US 3237351 A
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March l, 1966 R. G. MILLHISER METHOD FOR HANDLING GRIT 2 Sheets-Shea?l 1 Filed June l5, 1961 March l, 1966 R. G. MILLHISER METHOD FOR HANDLING GRIT 2 Sheets-Sheet 2 Filed June l5, 1961 INVENTOR 05627 6. M/ H/ S ATTO R N EYS United States Patent O 3,237,351 METHOD FOR HANDLING GRIT Robert G. Millhiser, Detroit, Mich., assignor to Ajem Laboratories, Inc., Livonia, Mich. Filed June 15, 1961, Ser. No. 117,444 4 Claims. (Cl. 51-320) This invention relates to new and improved method and apparatus for handling grit mixed with liquid and for separating clarifie-d liquid from suspensions and transporting concentrated solids in liquid suspension.
This invention is particularly adapted for use in apparatus of the type wherein a surface treatment of articles is effected by impingement with suspensions of abrasive in liquid. This impingement process is Iparticularly adapted for surface reforming by a scouring, abrading, deburring, descaling or other similar process. Such process, and an apparatus of this general type, is fully described in the copending patent application of E. Umbricht et al. U.S. Serial No. 9,910, filed on February 19, 1960.
As described in the above-identified patent application, surface treating particles entrained in jet-like liquid streams are impinged upon an article with sufficient energy to reform its surface. The article to be treated was supported within a chamber to confine and gather all splatter and drain-back into a conical hopper or sump system. The sump served as (l) a reservoir for grit and suspending liquid and also as (2) a continuous hydraulic concentrator and reconditioner for the used grit and clarified for the liquid. Deteriorated grit and dirt were carried by excess liquid so as to flow over a Weir edge; the remaining grit which is still satisfactory for reuse is less-readily suspended and settles within the sump to a point at which it can be picked up by high yspeed liquid jets, as f-ully described therein.
This invention provides a method and apparatus for effectively handling grit suspended in liquid. Among the many advantages of the illustrative embodiment of the present invention are the prevention of excessive loss of reusable abrasive material and improved efficiency in entrapping, retaining and removing from the liquid the reusable grit particles which are above a predetermined size. This invention is particularly directed to new and improved apparatus and method for recovery and transport of grit and clarified liquid with high efliciency.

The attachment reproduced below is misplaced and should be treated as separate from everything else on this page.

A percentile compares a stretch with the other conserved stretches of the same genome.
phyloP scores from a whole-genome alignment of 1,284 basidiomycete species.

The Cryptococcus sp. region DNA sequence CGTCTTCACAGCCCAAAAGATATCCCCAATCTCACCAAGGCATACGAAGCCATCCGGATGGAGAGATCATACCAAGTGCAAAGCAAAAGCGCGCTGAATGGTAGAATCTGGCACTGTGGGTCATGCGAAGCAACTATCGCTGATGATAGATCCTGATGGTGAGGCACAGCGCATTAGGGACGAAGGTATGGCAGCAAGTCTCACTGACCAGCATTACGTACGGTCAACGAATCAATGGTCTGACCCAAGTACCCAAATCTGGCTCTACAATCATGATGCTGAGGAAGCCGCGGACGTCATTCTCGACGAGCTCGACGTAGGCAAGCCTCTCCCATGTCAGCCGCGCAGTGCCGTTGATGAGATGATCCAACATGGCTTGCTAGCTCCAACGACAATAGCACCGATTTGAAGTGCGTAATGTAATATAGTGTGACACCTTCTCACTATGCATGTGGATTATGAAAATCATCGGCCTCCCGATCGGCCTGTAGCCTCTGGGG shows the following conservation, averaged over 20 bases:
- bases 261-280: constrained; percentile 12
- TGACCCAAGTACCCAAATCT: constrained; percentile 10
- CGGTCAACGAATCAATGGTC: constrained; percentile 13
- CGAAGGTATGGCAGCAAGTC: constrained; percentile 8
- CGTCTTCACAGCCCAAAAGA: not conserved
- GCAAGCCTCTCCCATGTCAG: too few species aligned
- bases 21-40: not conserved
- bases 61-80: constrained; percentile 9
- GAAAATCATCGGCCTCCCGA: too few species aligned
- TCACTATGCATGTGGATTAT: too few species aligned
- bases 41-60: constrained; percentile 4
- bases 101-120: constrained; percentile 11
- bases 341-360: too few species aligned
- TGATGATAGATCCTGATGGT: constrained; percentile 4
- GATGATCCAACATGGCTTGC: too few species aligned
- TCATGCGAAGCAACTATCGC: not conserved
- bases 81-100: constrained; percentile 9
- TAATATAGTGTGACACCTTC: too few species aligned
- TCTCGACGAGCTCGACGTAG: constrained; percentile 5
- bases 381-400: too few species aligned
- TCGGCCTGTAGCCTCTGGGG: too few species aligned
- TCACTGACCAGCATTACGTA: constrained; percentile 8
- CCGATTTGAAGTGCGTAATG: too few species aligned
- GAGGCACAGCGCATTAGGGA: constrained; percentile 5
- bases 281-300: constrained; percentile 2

These and numerous other objects and advantages are achieved in accordance with this invention by an entrapment chamber for a liquid suspension in which particulate matter is collected which, for example, may be overflow from the sump of a washer or abrasive blasting system. The chamber includes a number of baffles which direct the liquid suspension along a tortuous flow path to the Weir edge over which it escapes.
The abrupt changes in flow direction to which the liquid suspension is subjected induce particulate matter of suita-ble size to settle out into a funnel-shaped base of the entrapping chamber; particulate matter which remains in suspension is washed over the weir edge. The liquid overflowing the weir passes into a clarification tank where the finer solid particles are separated and a clarified liquid recovered for reuse in the apparatus.
The funnel-shaped base of the entrapping chamber communicates through an orice with a slurry conveyor system which returns the particulate matter to the apparatus where it will be reused.
In this specification and the accompanying drawings, I have shown and described a preferred embodiment of this invention. It is to be understood, however, that this is not intended to be exhaustive of the various applications to which this invention is susceptible, and that numerous changes and modifications which will occur to 3,237,351 Patented Mar. 1, 1956 ICC persons skilled in the art, to best suit the conditions of a particular use will be made without departing from the spirit and scope of this invention.
In the drawings:
FIGURE 1 is a vertical axial sectional View of an entrapment chamber with feed and return passages in accordance with this invention. The trough 17 and adjacent parts are displaced downward to correct the misalignment which otherwise would result from breaking away a portion of trough 19.
FIGURE 2 is a schematic view in vertical axial section showing the relation of an entrapment chamber such as that of FIGURE l to a slurry blasting apparatus of the type described in the above-identified Umbricht patent.